nep-gth New Economics Papers
on Game Theory
Issue of 2006‒06‒24
four papers chosen by
Laszlo A. Koczy
Universiteit Maastricht

  1. Smooth Monotone Contribution Games By Steven A. Matthews
  2. Moral Norms in a Partly Compliant Society By Sebastian Kranz
  3. Optimal Search Auctions By CRÉMER, Jacques; SPIEGEL, Yossi; ZHENG, Charles
  4. First-Price Auction Symmetric Equilibria with a General Distribution By Paulo Klinger Monteiro

  1. By: Steven A. Matthews (Department of Economics, University of Pennsylvania)
    Abstract: A monotone game is a multistage game in which no player can lower her action in any period below its previous level. A motivation for the monotone games of this paper is dynamic voluntary contribution to a public project. Each player's utility is a strictly concave function of the public good, and quasilinear in the private good. The main result is a description of the limit points of (subgame perfect) equilibrium paths as the period length shrinks. The limiting set of such profiles is equal to the undercore of the underlying static game - the set of profiles that cannot be blocked by a coalition using a smaller profile. A corollary is that the limiting set of achievable profiles does not depend on whether the players can move simultaneously or only in a round-robin fashion. The familiar core is the efficient subset of the undercore; hence, some but not all profiles that are efficient and individually rational can be nearly achieved when the period length is small. As the period length shrinks, any core profile can be achieved in a “twinkling of the eye” - neither real-time gradualism nor inefficiency are necessary.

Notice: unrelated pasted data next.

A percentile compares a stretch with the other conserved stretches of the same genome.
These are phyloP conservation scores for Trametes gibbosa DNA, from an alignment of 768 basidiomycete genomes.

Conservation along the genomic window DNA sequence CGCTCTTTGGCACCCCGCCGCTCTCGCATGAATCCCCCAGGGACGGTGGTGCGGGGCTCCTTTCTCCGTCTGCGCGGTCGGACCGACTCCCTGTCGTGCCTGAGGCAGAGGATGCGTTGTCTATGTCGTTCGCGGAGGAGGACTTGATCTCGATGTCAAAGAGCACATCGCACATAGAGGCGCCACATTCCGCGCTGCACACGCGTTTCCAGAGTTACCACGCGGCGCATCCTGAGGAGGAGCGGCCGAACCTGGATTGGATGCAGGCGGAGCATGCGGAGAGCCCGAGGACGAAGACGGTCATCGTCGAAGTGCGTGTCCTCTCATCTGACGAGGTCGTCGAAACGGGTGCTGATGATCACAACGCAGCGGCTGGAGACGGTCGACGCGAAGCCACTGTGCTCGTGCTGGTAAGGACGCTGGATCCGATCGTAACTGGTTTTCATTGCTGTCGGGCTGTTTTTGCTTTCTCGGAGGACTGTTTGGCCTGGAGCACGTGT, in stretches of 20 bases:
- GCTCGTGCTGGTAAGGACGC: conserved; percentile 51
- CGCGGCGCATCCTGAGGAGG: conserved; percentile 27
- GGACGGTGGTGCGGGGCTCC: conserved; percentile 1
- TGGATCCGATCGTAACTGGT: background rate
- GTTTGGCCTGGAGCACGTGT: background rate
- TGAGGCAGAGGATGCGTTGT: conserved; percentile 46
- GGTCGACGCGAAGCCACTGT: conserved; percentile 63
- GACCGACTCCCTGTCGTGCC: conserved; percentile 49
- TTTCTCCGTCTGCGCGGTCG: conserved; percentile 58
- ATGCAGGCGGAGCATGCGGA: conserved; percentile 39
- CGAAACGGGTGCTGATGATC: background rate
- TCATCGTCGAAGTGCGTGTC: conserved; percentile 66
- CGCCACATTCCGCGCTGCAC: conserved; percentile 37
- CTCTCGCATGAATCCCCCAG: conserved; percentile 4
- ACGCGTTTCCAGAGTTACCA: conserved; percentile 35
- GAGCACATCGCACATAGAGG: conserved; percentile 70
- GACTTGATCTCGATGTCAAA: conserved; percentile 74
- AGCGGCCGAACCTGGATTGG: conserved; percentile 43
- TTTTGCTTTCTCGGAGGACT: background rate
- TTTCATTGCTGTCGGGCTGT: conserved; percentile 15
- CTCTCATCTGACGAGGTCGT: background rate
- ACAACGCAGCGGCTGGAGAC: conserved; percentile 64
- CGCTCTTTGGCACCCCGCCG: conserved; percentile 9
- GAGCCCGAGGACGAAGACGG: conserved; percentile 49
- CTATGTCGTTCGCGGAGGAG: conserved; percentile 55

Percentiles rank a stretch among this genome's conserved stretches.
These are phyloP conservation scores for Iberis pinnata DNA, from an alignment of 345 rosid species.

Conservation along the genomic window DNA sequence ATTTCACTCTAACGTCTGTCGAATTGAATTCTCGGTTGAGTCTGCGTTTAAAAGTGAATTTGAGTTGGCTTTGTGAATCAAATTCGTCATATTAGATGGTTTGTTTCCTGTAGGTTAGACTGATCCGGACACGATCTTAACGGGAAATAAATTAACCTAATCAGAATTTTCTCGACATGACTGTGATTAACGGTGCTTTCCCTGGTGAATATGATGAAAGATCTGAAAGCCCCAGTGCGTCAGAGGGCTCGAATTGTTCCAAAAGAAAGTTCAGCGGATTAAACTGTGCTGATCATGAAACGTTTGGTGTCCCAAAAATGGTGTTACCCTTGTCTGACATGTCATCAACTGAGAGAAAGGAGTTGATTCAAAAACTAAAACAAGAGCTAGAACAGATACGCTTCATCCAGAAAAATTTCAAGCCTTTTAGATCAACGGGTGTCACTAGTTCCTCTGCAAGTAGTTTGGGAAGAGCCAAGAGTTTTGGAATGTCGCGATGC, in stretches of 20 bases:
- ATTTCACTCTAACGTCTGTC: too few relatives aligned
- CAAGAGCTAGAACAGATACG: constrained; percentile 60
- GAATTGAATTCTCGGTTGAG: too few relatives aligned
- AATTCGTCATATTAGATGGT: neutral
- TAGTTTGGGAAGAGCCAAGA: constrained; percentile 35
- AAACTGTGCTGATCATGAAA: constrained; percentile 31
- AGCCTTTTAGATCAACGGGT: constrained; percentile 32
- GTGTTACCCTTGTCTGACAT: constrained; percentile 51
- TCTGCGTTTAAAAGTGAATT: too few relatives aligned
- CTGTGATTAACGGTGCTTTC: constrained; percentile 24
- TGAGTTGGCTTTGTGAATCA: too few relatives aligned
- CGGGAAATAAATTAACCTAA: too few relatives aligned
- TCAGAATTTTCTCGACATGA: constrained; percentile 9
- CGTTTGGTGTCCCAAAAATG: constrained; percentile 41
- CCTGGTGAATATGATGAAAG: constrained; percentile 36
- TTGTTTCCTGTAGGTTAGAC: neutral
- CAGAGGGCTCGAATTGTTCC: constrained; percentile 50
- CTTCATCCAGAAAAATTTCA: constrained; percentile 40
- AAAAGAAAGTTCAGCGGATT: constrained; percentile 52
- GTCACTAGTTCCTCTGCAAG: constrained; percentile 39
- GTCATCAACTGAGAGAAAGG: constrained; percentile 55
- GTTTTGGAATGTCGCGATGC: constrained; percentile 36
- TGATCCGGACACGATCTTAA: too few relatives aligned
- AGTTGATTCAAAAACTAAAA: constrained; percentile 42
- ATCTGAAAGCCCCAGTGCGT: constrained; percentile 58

Keywords: dynamic games, monotone games, core, public goods, voluntary contribution, gradualism
    JEL: C7
    Date: 2006–06–15
  2. By: Sebastian Kranz
    Abstract: This paper analyses competition of moral norms and institutions in a society where a fixed share of people unconditionally complies with norms and the remaining people act selfishly. Whether a person is a norm-complier or selfish is private knowledge. A model of voting-by-feet shows that those norms and institutions arise that maximize expected utility of norm-compliers, taken into account selfish players' behavior. Such complier optimal norms lead to a simple behavioral model that, when combined with preferences for equitable outcomes, is in line with the relevant stylized facts from a wide range of economic experiments, like reciprocal behavior, costly punishment, the role of intentions, giving in dictator games and concerns for social efficiency. The paper contributes to the literature on voting-by-feet, institutional design, ethics and social preferences.
    Keywords: moral norms, social preferences, fairness, reciprocity, rule utilitarianism, voting-by-feet, farsighted-stability, cultural evolution, golden rule, social norms
    JEL: A13 C7 D02 D63 D64 D71 D8 Z13
    Date: 2006–05
  3. By: CRÉMER, Jacques; SPIEGEL, Yossi; ZHENG, Charles
    Date: 2005–12
  4. By: Paulo Klinger Monteiro (EPGE/FGV)
    Date: 2006–05

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